Golden Gate Airlines[edit]

Golden Gate Airlines was based in Monterey. This regional air carrier served over 20 cities, mainly in California but also in Colorado, Idaho, Nevada and Utah. Golden Gate operated Convair 580s, Fokker F27s and de Havilland Canada DHC-7 Dash 7s as well as smaller turboprops such as the Fairchild Swearingen Metroliner and Nord 262. The March 1, 1980 Golden Gate Airlines timetable said the it was operating over a thousand flights weekly.[17] The airline ceased operations circa 1981 after an unsuccessful merger with Swift Aire Lines which was based in San Luis Obispo, CA. From 1980 to 1981 Golden Gate flew nonstop from the airport to Fresno, Los Angeles, Oxnard, Sacramento, San Francisco, San Jose, Santa Barbara, Stockton and Reno.[18][19]

Regional and commuter airline service[edit]

Besides Golden Gate Airlines, several other regional and commuter air carriers served Monterey with turboprops during the 1980s and 1990s, mainly to Los Angeles and/or San Francisco.[20] According to the Official Airline Guide (OAG), these airlines included Apollo Airways and successor Pacific Coast Airlines, Mid Pacific Air operating as Reno Air Express (to San Jose), Sierra Expressway (to Oakland), SkyWest Airlines initially operating as Delta Connection and later as United Express, StatesWest Airlines operating as USAir Express, WestAir Commuter Airlines initially operating independently and later as United Express, and Wings West initially operating independently and later as American Eagle Airlines. Turboprop aircraft operated into the airport by these air carriers included the Beechcraft 99, Beechcraft 1900C, British Aerospace BAe Jetstream 31, de Havilland Canada DHC-6 Twin Otter, Embraer EMB-120 Brasilia, Fairchild Swearingen Metroliner, Handley Page Jetstream, Saab 340, Short 330 and Short 360 according to the OAG.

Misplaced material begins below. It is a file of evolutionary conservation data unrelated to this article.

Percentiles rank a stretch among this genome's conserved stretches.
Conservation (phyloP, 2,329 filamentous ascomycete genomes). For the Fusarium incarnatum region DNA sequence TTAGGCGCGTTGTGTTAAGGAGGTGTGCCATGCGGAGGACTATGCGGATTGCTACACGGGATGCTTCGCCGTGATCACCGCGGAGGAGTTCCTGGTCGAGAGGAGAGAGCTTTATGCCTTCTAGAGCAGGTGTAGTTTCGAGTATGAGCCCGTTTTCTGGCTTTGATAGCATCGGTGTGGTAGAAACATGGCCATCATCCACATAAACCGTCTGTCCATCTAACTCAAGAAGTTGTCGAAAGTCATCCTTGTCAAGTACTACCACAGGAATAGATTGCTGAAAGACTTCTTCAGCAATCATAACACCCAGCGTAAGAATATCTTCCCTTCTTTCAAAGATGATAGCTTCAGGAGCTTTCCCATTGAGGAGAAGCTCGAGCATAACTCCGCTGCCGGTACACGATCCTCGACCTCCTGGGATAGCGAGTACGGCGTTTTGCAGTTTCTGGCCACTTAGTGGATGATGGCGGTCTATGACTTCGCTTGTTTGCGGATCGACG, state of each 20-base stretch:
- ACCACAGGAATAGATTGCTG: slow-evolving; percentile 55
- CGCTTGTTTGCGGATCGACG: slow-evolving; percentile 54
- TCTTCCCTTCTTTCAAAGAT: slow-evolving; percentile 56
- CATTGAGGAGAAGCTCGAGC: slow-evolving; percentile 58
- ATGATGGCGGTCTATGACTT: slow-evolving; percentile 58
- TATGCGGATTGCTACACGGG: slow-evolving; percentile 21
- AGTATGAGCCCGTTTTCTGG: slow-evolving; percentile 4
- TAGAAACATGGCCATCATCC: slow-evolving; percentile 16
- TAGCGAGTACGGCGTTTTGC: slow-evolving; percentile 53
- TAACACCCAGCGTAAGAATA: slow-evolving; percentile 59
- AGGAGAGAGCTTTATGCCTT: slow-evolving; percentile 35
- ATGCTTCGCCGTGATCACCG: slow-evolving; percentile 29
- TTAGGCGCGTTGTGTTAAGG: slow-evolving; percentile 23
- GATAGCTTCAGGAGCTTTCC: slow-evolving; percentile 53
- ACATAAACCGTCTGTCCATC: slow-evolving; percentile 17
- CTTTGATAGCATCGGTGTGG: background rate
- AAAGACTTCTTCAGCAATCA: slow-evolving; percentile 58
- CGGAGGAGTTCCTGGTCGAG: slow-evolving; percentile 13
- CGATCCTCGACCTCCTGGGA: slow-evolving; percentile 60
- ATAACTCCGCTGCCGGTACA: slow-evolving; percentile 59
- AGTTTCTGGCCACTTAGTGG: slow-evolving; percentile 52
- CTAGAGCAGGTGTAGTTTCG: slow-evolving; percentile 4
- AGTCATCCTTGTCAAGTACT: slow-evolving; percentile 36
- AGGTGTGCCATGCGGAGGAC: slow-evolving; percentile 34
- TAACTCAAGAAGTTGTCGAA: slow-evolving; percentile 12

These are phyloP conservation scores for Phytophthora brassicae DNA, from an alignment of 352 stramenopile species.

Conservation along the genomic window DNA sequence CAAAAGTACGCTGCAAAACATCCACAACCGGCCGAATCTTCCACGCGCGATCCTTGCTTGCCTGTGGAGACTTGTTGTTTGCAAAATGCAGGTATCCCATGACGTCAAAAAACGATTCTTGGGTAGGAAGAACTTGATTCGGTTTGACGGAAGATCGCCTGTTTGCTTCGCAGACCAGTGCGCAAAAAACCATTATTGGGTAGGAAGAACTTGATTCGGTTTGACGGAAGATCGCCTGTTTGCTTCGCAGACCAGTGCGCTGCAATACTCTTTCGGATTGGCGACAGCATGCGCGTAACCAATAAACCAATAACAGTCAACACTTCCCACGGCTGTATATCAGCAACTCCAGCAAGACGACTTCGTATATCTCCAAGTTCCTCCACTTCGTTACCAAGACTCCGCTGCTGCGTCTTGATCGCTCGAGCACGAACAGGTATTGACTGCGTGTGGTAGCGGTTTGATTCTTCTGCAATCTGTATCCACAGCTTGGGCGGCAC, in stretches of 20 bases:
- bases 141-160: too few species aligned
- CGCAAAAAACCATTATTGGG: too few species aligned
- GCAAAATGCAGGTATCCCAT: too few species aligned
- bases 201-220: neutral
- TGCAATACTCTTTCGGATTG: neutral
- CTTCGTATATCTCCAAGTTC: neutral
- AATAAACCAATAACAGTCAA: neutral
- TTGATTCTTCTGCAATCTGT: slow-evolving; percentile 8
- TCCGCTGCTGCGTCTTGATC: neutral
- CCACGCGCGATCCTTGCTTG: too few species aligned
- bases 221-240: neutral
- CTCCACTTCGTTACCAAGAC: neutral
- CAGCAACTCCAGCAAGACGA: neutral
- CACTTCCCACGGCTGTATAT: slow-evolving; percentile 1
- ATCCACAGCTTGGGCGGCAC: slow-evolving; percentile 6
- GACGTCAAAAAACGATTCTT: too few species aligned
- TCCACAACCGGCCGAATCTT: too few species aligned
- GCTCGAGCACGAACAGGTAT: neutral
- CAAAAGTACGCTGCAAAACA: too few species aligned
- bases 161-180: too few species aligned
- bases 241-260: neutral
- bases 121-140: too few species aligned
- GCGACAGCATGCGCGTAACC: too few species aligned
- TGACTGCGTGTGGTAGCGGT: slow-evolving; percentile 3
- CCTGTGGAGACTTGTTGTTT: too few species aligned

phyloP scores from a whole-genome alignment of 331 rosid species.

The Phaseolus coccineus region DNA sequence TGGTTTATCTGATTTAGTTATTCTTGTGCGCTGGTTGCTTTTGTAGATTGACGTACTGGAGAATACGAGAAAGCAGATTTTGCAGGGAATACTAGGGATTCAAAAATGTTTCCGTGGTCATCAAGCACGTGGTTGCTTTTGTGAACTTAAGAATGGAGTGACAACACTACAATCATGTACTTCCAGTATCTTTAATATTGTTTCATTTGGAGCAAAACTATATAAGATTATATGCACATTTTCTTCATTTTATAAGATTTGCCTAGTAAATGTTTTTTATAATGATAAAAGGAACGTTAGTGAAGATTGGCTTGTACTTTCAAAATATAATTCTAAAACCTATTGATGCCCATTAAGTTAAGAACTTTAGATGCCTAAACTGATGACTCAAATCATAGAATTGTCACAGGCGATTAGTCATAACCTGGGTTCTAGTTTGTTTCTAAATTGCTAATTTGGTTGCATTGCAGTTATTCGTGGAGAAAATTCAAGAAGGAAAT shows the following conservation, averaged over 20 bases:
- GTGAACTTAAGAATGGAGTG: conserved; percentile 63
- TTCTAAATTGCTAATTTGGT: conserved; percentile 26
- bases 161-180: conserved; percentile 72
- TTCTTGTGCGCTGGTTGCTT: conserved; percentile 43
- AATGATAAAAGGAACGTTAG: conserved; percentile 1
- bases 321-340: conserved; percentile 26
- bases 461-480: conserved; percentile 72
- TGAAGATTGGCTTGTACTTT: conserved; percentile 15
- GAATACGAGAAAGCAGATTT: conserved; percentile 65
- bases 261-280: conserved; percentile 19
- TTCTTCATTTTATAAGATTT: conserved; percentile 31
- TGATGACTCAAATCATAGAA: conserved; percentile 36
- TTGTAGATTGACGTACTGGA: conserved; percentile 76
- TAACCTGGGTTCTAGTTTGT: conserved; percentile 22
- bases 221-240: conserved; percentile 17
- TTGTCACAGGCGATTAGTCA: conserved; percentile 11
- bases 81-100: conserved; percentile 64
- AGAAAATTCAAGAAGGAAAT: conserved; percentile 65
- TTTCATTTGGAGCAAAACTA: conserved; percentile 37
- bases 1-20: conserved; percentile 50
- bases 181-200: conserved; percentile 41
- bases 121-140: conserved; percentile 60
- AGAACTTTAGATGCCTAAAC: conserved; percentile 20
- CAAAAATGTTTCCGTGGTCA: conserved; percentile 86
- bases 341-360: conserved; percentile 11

Mesa Airlines and SkyWest both operating as American Eagle and SkyWest also operating as United Express continue to serve Monterey with regional jet flights at the present time. Mesa Air operates Canadair CRJ-900 regional jets and SkyWest operates Canadair CRJ-200 and CRJ-700 regional jets.[21][22] Horizon Air operating on behalf of Alaska Airlines currently serves the airport with Bombardier Q400 propjet aircraft which is the largest and fastest member of the de Havilland Canada DHC-8 Dash 8 family of regional turboprops.[23]

Accidents and incidents[edit]

On June 14, 1964 at about 7:35 pm a Piper PA-28 (tail number N5384W) hit trees in Monterey, California, killing the 34-year-old student pilot. The investigation into the fatal accident revealed that the pilot misjudged his altitude, flying too low and under the influence of alcohol. The crash also caused the Piper to catch fire.[24]

On August 17, 1968 at about 12:36 pm, a Cessna 210 (tail number N9676T) stalled while landing at the Monterey Peninsula Airport. During the landing, the 48-year-old pilot suffered a heart attack, which caused his Cessna to stall. The Cessna was destroyed upon impact. The pilot had about 5,743 flight hours of experience.[25]

On July 26, 1979 at about 9:43 pm a Cessna 320A (tail number N3005R) crashed during its final approach to Monterey. The 62-year-old pilot used improper Instrument Flight Rules operations. The pilot had about 3,621 flight hours.[26]